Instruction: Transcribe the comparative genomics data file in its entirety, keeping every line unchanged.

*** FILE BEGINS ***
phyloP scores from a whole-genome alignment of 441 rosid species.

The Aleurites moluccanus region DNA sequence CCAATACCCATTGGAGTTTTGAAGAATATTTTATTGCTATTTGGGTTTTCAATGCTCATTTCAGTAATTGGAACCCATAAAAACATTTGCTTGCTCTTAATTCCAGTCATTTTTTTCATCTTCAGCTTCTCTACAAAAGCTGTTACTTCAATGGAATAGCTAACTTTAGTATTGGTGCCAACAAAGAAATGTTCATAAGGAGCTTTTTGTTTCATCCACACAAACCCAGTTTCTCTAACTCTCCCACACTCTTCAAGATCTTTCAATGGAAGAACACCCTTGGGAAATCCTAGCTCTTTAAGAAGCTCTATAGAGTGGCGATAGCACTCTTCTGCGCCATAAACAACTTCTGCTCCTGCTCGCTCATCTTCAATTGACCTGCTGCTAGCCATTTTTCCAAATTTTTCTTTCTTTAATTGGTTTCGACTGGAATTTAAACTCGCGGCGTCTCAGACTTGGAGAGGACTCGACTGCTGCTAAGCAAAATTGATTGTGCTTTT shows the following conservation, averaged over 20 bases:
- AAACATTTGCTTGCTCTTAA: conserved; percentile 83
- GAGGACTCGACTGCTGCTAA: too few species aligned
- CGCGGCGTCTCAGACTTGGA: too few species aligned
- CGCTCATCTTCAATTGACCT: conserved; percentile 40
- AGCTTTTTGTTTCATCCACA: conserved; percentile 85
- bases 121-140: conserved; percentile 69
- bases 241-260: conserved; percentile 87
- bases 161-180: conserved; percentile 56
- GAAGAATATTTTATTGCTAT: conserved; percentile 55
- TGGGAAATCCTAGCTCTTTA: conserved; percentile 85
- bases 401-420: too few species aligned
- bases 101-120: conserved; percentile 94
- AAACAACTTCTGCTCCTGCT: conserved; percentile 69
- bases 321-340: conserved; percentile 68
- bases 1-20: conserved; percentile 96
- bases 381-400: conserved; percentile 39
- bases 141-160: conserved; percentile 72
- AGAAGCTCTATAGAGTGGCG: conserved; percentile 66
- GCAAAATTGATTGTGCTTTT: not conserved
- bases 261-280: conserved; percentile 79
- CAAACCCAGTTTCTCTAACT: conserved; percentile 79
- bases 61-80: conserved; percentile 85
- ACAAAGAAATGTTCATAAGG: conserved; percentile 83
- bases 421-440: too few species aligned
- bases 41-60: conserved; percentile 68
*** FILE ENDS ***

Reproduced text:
phyloP scores from a whole-genome alignment of 441 rosid species.

The Aleurites moluccanus region DNA sequence CCAATACCCATTGGAGTTTTGAAGAATATTTTATTGCTATTTGGGTTTTCAATGCTCATTTCAGTAATTGGAACCCATAAAAACATTTGCTTGCTCTTAATTCCAGTCATTTTTTTCATCTTCAGCTTCTCTACAAAAGCTGTTACTTCAATGGAATAGCTAACTTTAGTATTGGTGCCAACAAAGAAATGTTCATAAGGAGCTTTTTGTTTCATCCACACAAACCCAGTTTCTCTAACTCTCCCACACTCTTCAAGATCTTTCAATGGAAGAACACCCTTGGGAAATCCTAGCTCTTTAAGAAGCTCTATAGAGTGGCGATAGCACTCTTCTGCGCCATAAACAACTTCTGCTCCTGCTCGCTCATCTTCAATTGACCTGCTGCTAGCCATTTTTCCAAATTTTTCTTTCTTTAATTGGTTTCGACTGGAATTTAAACTCGCGGCGTCTCAGACTTGGAGAGGACTCGACTGCTGCTAAGCAAAATTGATTGTGCTTTT shows the following conservation, averaged over 20 bases:
- AAACATTTGCTTGCTCTTAA: conserved; percentile 83
- GAGGACTCGACTGCTGCTAA: too few species aligned
- CGCGGCGTCTCAGACTTGGA: too few species aligned
- CGCTCATCTTCAATTGACCT: conserved; percentile 40
- AGCTTTTTGTTTCATCCACA: conserved; percentile 85
- bases 121-140: conserved; percentile 69
- bases 241-260: conserved; percentile 87
- bases 161-180: conserved; percentile 56
- GAAGAATATTTTATTGCTAT: conserved; percentile 55
- TGGGAAATCCTAGCTCTTTA: conserved; percentile 85
- bases 401-420: too few species aligned
- bases 101-120: conserved; percentile 94
- AAACAACTTCTGCTCCTGCT: conserved; percentile 69
- bases 321-340: conserved; percentile 68
- bases 1-20: conserved; percentile 96
- bases 381-400: conserved; percentile 39
- bases 141-160: conserved; percentile 72
- AGAAGCTCTATAGAGTGGCG: conserved; percentile 66
- GCAAAATTGATTGTGCTTTT: not conserved
- bases 261-280: conserved; percentile 79
- CAAACCCAGTTTCTCTAACT: conserved; percentile 79
- bases 61-80: conserved; percentile 85
- ACAAAGAAATGTTCATAAGG: conserved; percentile 83
- bases 421-440: too few species aligned
- bases 41-60: conserved; percentile 68